Safe Withdrawal Rule for Retirement Funds

by Mike Holman

Yesterday I posted part one of this topic Why Retirees Should Have Equities In Their Portfolio.

One of the biggest concerns for retirees is the fear of running out of money. If you are retired and living off a pension which is indexed for inflation then you don’t have much to worry about since the pension should keep going until you expire. What happens if you have no pension or only a little bit of pension income from a source like a government pension plan? Then you need to live off income from your investments.

How much can I safely withdraw from my retirement funds?

Simple – use the 4% rule. This will give you a great chance of not running out of your money and it’s valid for 25+ year periods. If you are at an advanced life stage where 25 years is a dream then the 4% can be adjusted upwards.

The way the 4% rule works is that you start by taking 4% out of your portfolio in the first year – this includes dividends, interest, withdrawals. The next year you take out the same figure you took out the first year plus inflation. So if you start by taking $40,000 out and then inflation is 3% then the second year you take out $40,000 + 3% ($1200) = $41,200. Every year after that you adjust the previous year’s withdrawal amount by the inflation rate.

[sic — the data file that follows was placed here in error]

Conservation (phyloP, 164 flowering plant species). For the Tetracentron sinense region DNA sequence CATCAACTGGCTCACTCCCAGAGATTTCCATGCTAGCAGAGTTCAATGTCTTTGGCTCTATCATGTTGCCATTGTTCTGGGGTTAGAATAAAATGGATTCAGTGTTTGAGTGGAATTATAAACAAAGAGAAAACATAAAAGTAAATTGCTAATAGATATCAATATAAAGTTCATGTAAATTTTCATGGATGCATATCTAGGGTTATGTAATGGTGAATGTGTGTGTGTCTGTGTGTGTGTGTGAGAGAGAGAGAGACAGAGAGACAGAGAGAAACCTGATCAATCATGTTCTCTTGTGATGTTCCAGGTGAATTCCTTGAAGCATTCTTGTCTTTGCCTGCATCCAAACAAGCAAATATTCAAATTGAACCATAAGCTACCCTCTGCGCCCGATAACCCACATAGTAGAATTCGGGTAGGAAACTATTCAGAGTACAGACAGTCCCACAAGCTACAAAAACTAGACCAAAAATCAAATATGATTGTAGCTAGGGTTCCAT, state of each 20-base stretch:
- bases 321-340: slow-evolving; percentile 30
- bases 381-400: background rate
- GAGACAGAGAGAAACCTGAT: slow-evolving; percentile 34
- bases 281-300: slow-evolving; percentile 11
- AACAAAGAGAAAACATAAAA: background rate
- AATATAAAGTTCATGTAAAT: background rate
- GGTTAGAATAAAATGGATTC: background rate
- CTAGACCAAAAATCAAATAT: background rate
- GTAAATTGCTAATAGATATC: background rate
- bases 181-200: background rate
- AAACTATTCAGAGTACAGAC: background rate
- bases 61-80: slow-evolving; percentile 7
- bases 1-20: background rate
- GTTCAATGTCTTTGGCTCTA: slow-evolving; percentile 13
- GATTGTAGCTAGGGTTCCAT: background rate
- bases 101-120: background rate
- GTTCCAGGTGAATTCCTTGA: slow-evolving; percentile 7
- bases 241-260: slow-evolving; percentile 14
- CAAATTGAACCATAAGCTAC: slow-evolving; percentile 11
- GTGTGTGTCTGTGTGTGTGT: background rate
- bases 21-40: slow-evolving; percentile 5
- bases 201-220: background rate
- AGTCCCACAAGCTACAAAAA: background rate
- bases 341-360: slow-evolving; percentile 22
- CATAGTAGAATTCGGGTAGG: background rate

Keep in mind that this amount only covers the withdrawals from your investments. Any other income you have, such as pensions, will be in addition to the withdrawals. If you find the 4% rule doesn’t give you enough income then you can either cut back your spending or increase the withdrawal amount (which will increase the chance you will run out of money later on).

The 4% rule is really a guideline rather than a hard and fast rule – If your equities perform better than expected then you can spend a bit more than the 4% rule amount however the opposite is also true, if you encounter a bear market and the value of your portfolio drops then you should be prepared to cut back on the withdrawals.

 

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